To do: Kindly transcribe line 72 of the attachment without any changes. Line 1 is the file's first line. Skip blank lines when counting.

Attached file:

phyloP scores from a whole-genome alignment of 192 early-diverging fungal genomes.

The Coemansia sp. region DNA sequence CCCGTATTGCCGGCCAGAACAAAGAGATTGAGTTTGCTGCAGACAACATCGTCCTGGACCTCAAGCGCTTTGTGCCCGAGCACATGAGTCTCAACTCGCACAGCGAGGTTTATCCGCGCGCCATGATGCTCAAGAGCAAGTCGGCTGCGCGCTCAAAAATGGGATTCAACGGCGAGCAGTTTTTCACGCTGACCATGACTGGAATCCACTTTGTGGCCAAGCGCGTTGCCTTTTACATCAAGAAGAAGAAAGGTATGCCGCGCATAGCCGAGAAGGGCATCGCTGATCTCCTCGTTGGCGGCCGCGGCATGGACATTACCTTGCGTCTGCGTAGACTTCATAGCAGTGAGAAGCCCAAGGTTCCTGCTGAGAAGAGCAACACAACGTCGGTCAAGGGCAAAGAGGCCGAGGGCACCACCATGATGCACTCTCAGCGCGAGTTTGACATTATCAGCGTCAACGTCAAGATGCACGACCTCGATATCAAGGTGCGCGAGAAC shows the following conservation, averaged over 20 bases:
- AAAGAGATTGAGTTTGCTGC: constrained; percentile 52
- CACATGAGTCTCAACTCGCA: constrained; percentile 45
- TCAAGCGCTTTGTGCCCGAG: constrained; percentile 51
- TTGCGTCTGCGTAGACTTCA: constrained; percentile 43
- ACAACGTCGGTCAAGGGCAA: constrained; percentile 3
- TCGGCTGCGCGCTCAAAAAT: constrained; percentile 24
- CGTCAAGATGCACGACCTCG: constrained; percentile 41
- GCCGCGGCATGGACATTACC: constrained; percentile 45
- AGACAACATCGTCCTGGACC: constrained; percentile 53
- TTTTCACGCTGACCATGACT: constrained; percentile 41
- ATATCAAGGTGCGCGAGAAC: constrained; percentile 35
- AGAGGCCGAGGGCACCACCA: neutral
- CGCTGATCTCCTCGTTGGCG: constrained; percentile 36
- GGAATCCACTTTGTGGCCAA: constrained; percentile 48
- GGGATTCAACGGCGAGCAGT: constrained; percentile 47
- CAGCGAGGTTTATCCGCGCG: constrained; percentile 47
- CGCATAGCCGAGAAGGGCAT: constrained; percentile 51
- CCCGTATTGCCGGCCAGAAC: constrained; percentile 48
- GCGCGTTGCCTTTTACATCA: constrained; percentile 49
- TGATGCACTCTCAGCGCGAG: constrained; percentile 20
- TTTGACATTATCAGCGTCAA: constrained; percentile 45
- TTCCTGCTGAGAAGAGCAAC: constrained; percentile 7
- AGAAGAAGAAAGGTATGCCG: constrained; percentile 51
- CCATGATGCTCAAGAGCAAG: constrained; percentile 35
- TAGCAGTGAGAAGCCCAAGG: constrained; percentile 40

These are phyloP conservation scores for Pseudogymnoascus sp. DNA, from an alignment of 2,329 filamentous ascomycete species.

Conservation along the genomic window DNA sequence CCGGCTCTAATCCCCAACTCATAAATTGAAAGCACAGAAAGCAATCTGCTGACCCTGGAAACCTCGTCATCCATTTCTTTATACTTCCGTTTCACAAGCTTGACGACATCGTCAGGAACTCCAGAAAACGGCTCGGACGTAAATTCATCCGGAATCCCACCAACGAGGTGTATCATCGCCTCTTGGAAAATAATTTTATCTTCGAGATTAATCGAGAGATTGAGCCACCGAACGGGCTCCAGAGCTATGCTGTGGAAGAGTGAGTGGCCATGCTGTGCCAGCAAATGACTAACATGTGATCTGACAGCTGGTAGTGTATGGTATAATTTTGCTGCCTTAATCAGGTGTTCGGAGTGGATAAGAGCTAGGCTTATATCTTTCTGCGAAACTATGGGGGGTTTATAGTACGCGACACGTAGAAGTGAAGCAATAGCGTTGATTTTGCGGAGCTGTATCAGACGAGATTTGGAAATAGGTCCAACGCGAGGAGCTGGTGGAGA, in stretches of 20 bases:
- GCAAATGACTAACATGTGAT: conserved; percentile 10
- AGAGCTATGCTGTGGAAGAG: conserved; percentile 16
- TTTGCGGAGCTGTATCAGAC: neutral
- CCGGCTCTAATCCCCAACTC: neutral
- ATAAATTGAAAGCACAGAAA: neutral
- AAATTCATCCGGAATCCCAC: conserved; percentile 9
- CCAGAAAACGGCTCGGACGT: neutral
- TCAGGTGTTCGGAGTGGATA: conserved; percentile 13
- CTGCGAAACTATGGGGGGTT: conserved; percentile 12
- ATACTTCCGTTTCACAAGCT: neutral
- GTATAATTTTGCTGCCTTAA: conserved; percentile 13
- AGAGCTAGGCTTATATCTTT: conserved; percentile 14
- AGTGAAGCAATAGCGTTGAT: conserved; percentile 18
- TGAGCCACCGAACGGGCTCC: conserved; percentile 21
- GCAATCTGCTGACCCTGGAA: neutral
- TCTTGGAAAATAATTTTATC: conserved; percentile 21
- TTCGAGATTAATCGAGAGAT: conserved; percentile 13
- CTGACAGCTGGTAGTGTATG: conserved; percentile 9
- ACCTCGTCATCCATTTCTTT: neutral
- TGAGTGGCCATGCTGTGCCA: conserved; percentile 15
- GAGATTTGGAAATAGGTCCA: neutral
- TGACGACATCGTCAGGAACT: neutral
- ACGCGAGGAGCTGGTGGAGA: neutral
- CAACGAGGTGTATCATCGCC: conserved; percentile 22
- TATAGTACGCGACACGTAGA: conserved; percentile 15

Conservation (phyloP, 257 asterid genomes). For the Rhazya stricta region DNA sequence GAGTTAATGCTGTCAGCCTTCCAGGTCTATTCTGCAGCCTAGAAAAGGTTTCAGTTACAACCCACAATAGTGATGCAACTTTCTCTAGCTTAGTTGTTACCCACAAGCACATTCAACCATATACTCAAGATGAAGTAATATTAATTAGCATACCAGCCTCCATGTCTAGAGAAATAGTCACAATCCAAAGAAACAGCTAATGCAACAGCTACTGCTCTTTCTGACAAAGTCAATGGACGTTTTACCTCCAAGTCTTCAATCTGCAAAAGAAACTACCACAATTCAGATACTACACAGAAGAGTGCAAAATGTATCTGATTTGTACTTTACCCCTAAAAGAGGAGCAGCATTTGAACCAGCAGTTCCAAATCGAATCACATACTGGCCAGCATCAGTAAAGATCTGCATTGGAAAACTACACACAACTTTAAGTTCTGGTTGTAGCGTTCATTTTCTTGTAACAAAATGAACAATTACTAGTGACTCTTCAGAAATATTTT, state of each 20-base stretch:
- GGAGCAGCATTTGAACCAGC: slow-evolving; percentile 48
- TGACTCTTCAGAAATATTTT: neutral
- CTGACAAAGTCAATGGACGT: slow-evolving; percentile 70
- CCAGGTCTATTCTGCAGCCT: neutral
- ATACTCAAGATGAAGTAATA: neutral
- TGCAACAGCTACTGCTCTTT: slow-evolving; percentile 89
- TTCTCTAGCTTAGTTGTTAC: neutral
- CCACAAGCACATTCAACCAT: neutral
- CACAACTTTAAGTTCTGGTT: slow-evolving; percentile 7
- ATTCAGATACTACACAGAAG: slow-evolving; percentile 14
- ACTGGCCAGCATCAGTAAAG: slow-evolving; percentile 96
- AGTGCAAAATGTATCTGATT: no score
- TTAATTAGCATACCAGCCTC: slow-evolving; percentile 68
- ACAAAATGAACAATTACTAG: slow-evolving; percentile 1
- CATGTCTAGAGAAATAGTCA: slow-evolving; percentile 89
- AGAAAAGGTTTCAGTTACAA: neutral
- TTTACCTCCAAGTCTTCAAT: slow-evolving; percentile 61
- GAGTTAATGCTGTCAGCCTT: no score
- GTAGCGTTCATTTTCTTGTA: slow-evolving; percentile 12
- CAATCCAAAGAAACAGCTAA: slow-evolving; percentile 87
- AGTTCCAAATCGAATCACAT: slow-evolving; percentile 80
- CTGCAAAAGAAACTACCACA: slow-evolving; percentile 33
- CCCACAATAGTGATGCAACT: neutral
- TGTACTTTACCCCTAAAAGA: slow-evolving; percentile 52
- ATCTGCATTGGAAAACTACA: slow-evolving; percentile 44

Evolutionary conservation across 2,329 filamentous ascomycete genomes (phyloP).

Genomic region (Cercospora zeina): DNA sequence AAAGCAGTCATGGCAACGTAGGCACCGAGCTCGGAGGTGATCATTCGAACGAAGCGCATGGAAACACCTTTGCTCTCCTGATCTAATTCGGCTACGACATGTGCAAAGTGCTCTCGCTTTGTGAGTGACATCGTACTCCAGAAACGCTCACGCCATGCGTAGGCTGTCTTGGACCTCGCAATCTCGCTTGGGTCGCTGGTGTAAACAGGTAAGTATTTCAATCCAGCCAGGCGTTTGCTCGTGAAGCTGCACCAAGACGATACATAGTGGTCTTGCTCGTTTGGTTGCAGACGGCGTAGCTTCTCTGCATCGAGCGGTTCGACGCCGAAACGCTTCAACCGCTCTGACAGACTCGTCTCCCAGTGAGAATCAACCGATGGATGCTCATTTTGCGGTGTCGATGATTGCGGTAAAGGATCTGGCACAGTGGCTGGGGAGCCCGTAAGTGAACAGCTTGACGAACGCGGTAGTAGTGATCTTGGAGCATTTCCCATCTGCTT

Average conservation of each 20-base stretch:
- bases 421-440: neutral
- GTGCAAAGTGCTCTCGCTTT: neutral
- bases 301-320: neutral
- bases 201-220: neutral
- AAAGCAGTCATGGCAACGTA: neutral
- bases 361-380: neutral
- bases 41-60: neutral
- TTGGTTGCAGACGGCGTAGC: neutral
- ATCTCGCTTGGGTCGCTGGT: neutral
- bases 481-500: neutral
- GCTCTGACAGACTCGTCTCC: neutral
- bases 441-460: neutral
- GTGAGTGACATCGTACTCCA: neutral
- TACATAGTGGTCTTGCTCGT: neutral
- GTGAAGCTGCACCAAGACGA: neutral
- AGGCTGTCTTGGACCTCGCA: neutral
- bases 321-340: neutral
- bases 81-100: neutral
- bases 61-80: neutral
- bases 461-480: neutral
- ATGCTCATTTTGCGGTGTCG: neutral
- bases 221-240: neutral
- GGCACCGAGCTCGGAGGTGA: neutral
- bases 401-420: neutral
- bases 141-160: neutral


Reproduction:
- TTTACCTCCAAGTCTTCAAT: slow-evolving; percentile 61